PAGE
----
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Old 2012-06-29, 07:25   Link #3264
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It essentially makes control the best ending of the three, since in control the only one being sacrificed is yourself. And even you live on, in a way. With a better understanding of the geth to boot.
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Old 2012-06-29, 07:38   Link #3265
Vallen Chaos Valiant
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idk why they couldn't just say "But destroying the reapers also includes destroying you and the relays... why ALL synthetics?
Because that's what the Reaper kid wanted. The ME3 ending somehow claimed that Synthetics are a threat by just existing. So you are only allowed to destroy the Reapers if you kill the Geth too.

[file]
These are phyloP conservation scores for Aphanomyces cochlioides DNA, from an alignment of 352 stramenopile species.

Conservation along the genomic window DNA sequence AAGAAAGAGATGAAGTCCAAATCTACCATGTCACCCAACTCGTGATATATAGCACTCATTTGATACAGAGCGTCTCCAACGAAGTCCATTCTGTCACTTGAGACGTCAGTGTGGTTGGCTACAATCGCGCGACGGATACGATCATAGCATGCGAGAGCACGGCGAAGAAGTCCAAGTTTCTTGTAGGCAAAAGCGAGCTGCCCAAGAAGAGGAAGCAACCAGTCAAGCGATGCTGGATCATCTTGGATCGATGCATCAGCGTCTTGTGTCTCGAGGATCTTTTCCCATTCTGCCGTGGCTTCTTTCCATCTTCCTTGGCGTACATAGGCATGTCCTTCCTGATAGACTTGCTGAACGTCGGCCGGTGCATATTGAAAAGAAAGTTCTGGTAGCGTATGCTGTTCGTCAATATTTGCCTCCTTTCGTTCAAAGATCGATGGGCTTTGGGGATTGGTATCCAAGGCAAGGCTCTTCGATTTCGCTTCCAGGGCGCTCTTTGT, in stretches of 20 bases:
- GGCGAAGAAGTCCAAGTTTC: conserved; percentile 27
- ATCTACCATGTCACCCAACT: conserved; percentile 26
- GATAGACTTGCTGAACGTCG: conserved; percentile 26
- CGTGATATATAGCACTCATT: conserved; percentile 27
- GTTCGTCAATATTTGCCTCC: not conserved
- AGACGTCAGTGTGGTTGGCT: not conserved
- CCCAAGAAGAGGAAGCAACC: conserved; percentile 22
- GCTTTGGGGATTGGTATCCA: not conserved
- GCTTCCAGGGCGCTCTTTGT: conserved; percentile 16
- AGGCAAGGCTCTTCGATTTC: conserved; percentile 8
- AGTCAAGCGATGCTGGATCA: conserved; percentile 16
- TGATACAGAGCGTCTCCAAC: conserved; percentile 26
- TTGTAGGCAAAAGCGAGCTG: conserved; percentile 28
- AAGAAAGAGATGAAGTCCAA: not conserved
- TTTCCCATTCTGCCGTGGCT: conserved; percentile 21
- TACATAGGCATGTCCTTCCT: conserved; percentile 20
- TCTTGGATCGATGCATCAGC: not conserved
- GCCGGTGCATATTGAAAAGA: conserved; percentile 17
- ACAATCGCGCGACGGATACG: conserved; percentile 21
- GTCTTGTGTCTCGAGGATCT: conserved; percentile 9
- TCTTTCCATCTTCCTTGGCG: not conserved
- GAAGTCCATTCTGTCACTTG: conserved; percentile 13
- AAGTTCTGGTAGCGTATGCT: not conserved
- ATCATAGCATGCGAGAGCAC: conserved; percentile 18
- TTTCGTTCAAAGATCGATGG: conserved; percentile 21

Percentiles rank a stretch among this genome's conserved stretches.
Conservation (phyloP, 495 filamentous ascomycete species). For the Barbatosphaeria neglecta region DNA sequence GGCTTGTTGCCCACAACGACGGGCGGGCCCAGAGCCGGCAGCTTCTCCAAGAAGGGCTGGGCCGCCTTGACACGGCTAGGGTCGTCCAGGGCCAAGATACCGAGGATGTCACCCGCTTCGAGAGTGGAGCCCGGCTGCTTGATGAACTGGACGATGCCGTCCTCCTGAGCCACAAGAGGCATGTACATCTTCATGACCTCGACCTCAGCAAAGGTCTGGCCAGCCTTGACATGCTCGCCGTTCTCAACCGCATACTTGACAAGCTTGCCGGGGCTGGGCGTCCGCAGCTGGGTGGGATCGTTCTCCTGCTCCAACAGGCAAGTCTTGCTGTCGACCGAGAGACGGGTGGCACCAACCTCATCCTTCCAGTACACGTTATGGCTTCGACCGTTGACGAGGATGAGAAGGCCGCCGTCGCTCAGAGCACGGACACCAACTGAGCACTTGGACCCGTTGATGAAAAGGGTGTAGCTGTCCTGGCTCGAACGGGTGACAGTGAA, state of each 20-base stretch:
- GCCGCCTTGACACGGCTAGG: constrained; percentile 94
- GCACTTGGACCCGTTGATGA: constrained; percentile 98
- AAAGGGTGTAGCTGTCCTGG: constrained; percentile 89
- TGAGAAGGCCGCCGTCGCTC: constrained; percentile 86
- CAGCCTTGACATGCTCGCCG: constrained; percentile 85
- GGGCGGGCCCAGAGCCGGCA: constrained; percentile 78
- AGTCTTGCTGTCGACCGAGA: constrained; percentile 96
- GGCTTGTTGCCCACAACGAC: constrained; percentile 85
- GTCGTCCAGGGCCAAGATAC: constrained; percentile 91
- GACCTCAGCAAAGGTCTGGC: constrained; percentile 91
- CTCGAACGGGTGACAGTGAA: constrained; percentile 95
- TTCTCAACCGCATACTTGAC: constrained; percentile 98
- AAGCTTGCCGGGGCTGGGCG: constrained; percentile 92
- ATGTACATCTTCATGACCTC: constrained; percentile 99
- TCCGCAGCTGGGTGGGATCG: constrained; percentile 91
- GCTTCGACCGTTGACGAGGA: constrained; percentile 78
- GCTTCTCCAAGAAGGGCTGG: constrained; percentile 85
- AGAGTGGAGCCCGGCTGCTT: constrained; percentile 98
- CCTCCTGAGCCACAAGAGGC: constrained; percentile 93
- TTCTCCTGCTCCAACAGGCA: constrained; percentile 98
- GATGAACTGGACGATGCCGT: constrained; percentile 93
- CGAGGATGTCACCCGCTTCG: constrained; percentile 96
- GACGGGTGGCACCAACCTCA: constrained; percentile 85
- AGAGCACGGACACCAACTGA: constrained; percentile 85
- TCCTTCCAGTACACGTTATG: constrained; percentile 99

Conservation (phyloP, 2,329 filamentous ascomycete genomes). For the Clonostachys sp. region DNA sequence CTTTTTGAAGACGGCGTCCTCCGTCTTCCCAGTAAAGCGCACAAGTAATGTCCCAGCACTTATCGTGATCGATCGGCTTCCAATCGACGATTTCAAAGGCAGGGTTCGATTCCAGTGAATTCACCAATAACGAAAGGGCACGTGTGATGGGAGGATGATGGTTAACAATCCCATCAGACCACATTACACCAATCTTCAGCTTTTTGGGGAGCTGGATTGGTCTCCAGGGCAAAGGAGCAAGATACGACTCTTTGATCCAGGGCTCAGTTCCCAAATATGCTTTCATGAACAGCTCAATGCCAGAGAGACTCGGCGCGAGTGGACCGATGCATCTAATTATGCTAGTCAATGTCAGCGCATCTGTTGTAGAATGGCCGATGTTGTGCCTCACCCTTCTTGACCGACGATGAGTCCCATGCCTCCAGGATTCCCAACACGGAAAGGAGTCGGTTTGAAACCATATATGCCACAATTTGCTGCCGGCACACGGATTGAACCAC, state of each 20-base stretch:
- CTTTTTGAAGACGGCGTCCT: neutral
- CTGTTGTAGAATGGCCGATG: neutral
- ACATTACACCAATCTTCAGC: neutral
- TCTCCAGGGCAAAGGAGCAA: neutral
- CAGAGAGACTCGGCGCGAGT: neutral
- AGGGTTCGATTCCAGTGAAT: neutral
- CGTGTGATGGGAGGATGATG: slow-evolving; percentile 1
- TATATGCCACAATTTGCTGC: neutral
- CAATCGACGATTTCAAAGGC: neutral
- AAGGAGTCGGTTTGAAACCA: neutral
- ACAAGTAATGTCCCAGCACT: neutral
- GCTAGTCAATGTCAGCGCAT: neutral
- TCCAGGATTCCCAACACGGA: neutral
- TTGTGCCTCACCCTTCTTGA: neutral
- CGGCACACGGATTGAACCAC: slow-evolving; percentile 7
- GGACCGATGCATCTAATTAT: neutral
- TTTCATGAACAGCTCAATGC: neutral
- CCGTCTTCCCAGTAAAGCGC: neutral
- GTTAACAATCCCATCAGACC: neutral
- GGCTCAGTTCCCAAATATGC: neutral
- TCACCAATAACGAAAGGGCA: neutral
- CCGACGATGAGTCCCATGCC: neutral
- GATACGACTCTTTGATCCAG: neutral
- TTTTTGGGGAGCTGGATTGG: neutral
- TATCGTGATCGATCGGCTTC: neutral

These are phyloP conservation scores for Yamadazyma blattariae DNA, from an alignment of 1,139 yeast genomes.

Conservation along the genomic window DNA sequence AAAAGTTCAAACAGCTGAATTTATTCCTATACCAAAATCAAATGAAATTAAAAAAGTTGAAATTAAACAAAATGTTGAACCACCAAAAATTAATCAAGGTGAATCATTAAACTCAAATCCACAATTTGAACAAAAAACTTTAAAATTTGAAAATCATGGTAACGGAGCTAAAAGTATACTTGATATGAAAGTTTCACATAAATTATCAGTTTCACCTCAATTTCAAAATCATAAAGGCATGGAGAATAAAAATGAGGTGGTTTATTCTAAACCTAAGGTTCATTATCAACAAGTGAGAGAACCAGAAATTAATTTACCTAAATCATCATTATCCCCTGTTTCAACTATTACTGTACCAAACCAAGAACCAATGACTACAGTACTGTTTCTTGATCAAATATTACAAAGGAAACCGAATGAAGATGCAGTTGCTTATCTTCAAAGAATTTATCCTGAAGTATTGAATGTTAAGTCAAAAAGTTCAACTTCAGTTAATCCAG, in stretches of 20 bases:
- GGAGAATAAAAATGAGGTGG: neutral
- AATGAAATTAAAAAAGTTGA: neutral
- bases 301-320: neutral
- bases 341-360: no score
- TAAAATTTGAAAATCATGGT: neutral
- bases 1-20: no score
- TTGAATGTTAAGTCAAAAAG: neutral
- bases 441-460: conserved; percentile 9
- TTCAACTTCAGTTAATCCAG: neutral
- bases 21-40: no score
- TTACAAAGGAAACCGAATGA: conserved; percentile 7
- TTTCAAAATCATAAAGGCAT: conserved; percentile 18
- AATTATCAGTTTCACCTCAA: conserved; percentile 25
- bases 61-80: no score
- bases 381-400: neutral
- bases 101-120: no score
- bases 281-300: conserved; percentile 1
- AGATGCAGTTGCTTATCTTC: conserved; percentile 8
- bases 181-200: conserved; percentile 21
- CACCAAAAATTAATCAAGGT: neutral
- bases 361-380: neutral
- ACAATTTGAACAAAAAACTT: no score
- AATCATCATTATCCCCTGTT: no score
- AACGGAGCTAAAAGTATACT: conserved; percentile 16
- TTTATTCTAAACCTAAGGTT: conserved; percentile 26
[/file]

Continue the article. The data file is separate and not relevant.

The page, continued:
Quote:
It essentially makes control the best ending of the three, since in control the only one being sacrificed is yourself. And even you live on, in a way. With a better understanding of the geth to boot.
Only if you don't believe the Reapers merely lay dormant and await a time when they need to reactivate and start purging again. There is NO reason to trust the Star Child. You know nothing about him, he has different goals from you, you have been opposing him all game, so on what grounds do you stand on to suppose that he isn't just toying with Shepard? Especially since the Child wanted Shepard to assimilate himself to the Reapers.

There is no reason why the star child can't "assume direct control" again when he feels like it. It just isn't the right time.
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Old 2012-06-29, 08:00   Link #3266
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Hence "of the three."
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Old 2012-06-29, 14:51   Link #3267
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I'll echo what other people say, in that the ending upgraded from a 1/10 to a 4/10. It's still unsatisfying.